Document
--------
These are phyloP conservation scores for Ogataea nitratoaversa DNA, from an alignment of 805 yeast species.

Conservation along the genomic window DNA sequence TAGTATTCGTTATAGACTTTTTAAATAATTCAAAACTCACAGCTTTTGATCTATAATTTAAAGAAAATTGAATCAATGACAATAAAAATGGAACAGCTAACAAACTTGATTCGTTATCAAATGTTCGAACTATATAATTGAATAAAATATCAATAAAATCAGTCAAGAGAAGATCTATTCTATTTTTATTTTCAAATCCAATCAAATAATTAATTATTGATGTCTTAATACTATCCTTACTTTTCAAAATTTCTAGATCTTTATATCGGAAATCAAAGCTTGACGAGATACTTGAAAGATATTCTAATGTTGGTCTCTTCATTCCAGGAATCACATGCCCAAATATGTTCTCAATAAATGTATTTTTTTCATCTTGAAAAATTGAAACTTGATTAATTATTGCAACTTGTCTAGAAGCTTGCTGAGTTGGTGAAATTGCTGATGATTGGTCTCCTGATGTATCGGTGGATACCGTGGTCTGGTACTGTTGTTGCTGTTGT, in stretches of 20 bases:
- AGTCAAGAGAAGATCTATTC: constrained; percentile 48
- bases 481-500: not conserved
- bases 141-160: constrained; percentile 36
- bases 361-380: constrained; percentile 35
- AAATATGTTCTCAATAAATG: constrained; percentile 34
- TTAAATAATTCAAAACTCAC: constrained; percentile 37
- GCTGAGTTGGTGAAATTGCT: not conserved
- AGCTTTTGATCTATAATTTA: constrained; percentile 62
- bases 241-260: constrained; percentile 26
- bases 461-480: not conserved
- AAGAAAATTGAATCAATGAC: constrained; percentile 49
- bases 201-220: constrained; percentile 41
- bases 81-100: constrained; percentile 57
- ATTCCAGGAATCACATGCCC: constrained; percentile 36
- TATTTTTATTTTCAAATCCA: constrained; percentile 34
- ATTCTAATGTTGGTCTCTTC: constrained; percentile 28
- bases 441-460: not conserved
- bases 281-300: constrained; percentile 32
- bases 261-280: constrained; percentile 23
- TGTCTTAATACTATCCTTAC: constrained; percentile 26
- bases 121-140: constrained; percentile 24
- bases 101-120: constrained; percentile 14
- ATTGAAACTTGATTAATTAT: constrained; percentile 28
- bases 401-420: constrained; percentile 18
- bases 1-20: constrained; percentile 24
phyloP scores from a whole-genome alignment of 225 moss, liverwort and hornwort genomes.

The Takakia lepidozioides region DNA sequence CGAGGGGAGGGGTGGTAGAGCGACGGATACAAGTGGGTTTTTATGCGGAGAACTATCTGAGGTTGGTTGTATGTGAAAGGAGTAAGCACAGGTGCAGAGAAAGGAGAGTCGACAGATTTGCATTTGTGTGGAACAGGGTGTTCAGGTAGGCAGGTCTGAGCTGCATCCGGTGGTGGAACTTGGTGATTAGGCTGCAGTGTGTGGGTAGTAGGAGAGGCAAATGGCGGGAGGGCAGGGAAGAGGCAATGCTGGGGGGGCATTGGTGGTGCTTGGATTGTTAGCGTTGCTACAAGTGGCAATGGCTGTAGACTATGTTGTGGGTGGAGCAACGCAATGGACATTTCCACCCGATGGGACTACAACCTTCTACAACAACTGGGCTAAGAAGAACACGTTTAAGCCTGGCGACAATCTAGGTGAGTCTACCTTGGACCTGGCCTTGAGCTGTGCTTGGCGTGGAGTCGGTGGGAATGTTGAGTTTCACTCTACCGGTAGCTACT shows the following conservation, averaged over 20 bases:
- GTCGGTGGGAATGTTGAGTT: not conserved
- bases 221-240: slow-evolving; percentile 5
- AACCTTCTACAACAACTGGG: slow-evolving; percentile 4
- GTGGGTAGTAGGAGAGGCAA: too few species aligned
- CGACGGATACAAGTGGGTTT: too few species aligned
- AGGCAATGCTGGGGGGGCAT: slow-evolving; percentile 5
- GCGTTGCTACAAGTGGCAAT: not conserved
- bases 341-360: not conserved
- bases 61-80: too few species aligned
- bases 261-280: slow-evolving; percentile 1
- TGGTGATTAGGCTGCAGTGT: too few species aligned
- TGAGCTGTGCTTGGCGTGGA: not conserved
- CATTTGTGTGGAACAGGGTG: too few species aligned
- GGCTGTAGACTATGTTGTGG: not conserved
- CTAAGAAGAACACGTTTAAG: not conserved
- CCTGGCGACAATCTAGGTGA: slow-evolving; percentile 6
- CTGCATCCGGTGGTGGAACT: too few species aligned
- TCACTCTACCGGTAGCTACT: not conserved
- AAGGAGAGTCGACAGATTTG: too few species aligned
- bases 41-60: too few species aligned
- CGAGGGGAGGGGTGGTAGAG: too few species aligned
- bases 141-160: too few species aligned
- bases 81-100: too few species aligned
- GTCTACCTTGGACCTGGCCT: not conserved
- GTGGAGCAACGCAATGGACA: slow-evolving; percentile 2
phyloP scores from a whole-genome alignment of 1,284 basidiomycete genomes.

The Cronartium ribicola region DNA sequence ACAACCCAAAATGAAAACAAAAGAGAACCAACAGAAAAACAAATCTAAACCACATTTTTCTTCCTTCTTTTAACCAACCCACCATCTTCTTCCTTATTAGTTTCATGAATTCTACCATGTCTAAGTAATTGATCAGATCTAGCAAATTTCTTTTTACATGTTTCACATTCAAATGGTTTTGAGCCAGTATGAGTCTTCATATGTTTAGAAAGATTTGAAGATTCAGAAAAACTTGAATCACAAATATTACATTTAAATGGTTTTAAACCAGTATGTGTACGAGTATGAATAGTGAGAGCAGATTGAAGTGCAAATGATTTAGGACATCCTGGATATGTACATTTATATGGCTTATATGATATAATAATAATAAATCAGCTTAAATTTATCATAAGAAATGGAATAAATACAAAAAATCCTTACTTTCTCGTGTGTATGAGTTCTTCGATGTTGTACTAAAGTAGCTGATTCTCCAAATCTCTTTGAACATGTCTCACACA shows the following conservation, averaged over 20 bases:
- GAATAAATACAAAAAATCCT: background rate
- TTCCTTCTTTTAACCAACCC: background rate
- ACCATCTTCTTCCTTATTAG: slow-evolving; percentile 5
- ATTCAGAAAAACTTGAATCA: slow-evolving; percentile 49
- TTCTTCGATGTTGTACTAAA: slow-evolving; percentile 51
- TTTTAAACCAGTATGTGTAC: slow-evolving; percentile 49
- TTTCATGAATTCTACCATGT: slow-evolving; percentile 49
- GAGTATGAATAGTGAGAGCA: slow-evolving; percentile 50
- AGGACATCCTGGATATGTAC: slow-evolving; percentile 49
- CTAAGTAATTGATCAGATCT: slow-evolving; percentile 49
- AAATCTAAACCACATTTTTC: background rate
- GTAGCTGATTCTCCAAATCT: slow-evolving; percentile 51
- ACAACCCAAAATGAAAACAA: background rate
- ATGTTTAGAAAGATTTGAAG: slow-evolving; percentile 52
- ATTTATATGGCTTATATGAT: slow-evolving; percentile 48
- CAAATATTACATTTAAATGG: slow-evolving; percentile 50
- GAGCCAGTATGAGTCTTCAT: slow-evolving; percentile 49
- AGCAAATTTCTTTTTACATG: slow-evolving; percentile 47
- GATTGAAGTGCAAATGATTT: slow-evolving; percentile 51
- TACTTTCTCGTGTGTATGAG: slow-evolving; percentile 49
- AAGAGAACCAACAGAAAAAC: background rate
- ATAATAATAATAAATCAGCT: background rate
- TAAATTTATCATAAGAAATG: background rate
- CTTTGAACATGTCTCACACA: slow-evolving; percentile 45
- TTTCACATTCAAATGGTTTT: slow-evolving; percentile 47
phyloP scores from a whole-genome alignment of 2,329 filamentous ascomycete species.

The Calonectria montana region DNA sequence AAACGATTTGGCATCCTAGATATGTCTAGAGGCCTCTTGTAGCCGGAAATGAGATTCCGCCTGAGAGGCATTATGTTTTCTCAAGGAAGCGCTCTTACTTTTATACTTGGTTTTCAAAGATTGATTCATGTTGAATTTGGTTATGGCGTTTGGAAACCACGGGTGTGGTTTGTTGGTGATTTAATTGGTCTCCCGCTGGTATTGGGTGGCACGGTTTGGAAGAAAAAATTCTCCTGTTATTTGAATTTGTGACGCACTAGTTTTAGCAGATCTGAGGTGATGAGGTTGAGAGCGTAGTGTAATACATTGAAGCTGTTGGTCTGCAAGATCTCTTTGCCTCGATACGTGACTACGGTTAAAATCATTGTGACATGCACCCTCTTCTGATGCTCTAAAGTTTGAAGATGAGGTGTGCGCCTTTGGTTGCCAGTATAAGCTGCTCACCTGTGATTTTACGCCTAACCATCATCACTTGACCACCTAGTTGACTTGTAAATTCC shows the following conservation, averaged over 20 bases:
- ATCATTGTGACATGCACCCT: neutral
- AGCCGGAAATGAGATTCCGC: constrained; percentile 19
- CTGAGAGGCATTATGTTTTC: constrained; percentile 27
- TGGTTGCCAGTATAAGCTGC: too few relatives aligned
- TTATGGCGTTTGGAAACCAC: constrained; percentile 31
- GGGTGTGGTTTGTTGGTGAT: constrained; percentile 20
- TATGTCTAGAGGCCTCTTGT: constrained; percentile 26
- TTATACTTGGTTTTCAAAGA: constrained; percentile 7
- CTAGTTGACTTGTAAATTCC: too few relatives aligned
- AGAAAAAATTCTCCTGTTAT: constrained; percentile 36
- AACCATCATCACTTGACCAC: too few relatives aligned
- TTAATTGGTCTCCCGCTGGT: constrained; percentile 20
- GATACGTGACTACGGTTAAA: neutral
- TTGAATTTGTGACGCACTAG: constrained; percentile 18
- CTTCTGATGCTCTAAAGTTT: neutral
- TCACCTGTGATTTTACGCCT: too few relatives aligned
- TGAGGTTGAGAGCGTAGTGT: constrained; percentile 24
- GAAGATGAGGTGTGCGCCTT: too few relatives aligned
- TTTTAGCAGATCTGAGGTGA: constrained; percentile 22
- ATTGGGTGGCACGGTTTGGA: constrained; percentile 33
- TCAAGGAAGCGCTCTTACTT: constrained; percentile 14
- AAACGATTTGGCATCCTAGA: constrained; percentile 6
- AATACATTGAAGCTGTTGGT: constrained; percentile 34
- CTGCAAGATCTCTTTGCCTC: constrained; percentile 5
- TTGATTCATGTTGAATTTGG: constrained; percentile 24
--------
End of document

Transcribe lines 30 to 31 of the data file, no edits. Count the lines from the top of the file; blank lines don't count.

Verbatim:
- GTCGGTGGGAATGTTGAGTT: not conserved
- bases 221-240: slow-evolving; percentile 5